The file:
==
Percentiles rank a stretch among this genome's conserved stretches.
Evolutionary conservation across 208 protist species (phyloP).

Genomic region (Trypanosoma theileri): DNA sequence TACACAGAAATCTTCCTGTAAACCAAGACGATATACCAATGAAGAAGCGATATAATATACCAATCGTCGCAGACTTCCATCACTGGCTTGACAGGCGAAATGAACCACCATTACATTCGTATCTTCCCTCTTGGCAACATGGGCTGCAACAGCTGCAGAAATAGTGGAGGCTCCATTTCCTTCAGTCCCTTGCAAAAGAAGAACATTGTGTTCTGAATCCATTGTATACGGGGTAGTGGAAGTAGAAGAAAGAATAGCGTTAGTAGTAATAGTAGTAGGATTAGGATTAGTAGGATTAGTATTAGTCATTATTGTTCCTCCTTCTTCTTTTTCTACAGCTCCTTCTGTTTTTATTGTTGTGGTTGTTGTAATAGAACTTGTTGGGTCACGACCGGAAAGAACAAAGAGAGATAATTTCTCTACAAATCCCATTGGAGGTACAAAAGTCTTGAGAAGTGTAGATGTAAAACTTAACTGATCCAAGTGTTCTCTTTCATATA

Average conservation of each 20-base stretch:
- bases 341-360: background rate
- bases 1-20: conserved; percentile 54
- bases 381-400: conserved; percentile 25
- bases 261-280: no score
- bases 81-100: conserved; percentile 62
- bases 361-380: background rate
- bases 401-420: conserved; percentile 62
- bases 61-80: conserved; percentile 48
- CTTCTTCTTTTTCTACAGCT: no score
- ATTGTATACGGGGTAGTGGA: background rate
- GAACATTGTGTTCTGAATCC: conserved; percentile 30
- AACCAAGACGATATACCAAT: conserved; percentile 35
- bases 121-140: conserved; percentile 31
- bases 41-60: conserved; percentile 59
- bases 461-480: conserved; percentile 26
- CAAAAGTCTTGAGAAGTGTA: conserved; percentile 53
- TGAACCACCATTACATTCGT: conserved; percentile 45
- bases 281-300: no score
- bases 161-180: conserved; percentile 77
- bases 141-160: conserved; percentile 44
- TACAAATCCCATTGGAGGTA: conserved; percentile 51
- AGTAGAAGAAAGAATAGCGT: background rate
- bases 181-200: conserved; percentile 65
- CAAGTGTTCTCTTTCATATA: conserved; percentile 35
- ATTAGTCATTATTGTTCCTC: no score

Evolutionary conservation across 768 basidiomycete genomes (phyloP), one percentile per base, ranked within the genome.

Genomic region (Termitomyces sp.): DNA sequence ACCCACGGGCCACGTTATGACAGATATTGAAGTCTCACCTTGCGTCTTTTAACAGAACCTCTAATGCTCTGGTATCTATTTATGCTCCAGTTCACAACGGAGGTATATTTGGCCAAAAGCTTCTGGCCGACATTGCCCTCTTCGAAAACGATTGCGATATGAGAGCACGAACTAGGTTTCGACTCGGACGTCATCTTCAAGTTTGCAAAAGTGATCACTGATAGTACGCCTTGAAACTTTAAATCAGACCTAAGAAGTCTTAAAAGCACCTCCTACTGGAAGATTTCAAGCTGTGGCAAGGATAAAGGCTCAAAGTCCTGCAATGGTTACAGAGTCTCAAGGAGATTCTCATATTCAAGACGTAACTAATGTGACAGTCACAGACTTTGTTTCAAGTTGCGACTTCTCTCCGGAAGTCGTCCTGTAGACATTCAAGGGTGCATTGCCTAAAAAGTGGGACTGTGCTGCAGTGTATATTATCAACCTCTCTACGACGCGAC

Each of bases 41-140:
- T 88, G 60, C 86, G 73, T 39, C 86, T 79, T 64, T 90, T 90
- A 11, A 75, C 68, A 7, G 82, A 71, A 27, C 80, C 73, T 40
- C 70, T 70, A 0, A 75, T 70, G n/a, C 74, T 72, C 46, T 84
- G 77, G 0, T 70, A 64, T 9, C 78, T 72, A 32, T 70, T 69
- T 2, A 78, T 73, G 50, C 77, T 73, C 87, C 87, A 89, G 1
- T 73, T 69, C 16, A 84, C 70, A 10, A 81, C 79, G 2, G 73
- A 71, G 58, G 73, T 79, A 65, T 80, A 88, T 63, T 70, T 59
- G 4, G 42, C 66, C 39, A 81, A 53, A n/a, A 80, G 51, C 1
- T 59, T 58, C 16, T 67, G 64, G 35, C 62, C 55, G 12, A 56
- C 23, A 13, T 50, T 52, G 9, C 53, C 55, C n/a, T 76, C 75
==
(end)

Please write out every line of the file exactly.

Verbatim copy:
Percentiles rank a stretch among this genome's conserved stretches.
Evolutionary conservation across 208 protist species (phyloP).

Genomic region (Trypanosoma theileri): DNA sequence TACACAGAAATCTTCCTGTAAACCAAGACGATATACCAATGAAGAAGCGATATAATATACCAATCGTCGCAGACTTCCATCACTGGCTTGACAGGCGAAATGAACCACCATTACATTCGTATCTTCCCTCTTGGCAACATGGGCTGCAACAGCTGCAGAAATAGTGGAGGCTCCATTTCCTTCAGTCCCTTGCAAAAGAAGAACATTGTGTTCTGAATCCATTGTATACGGGGTAGTGGAAGTAGAAGAAAGAATAGCGTTAGTAGTAATAGTAGTAGGATTAGGATTAGTAGGATTAGTATTAGTCATTATTGTTCCTCCTTCTTCTTTTTCTACAGCTCCTTCTGTTTTTATTGTTGTGGTTGTTGTAATAGAACTTGTTGGGTCACGACCGGAAAGAACAAAGAGAGATAATTTCTCTACAAATCCCATTGGAGGTACAAAAGTCTTGAGAAGTGTAGATGTAAAACTTAACTGATCCAAGTGTTCTCTTTCATATA

Average conservation of each 20-base stretch:
- bases 341-360: background rate
- bases 1-20: conserved; percentile 54
- bases 381-400: conserved; percentile 25
- bases 261-280: no score
- bases 81-100: conserved; percentile 62
- bases 361-380: background rate
- bases 401-420: conserved; percentile 62
- bases 61-80: conserved; percentile 48
- CTTCTTCTTTTTCTACAGCT: no score
- ATTGTATACGGGGTAGTGGA: background rate
- GAACATTGTGTTCTGAATCC: conserved; percentile 30
- AACCAAGACGATATACCAAT: conserved; percentile 35
- bases 121-140: conserved; percentile 31
- bases 41-60: conserved; percentile 59
- bases 461-480: conserved; percentile 26
- CAAAAGTCTTGAGAAGTGTA: conserved; percentile 53
- TGAACCACCATTACATTCGT: conserved; percentile 45
- bases 281-300: no score
- bases 161-180: conserved; percentile 77
- bases 141-160: conserved; percentile 44
- TACAAATCCCATTGGAGGTA: conserved; percentile 51
- AGTAGAAGAAAGAATAGCGT: background rate
- bases 181-200: conserved; percentile 65
- CAAGTGTTCTCTTTCATATA: conserved; percentile 35
- ATTAGTCATTATTGTTCCTC: no score

Evolutionary conservation across 768 basidiomycete genomes (phyloP), one percentile per base, ranked within the genome.

Genomic region (Termitomyces sp.): DNA sequence ACCCACGGGCCACGTTATGACAGATATTGAAGTCTCACCTTGCGTCTTTTAACAGAACCTCTAATGCTCTGGTATCTATTTATGCTCCAGTTCACAACGGAGGTATATTTGGCCAAAAGCTTCTGGCCGACATTGCCCTCTTCGAAAACGATTGCGATATGAGAGCACGAACTAGGTTTCGACTCGGACGTCATCTTCAAGTTTGCAAAAGTGATCACTGATAGTACGCCTTGAAACTTTAAATCAGACCTAAGAAGTCTTAAAAGCACCTCCTACTGGAAGATTTCAAGCTGTGGCAAGGATAAAGGCTCAAAGTCCTGCAATGGTTACAGAGTCTCAAGGAGATTCTCATATTCAAGACGTAACTAATGTGACAGTCACAGACTTTGTTTCAAGTTGCGACTTCTCTCCGGAAGTCGTCCTGTAGACATTCAAGGGTGCATTGCCTAAAAAGTGGGACTGTGCTGCAGTGTATATTATCAACCTCTCTACGACGCGAC

Each of bases 41-140:
- T 88, G 60, C 86, G 73, T 39, C 86, T 79, T 64, T 90, T 90
- A 11, A 75, C 68, A 7, G 82, A 71, A 27, C 80, C 73, T 40
- C 70, T 70, A 0, A 75, T 70, G n/a, C 74, T 72, C 46, T 84
- G 77, G 0, T 70, A 64, T 9, C 78, T 72, A 32, T 70, T 69
- T 2, A 78, T 73, G 50, C 77, T 73, C 87, C 87, A 89, G 1
- T 73, T 69, C 16, A 84, C 70, A 10, A 81, C 79, G 2, G 73
- A 71, G 58, G 73, T 79, A 65, T 80, A 88, T 63, T 70, T 59
- G 4, G 42, C 66, C 39, A 81, A 53, A n/a, A 80, G 51, C 1
- T 59, T 58, C 16, T 67, G 64, G 35, C 62, C 55, G 12, A 56
- C 23, A 13, T 50, T 52, G 9, C 53, C 55, C n/a, T 76, C 75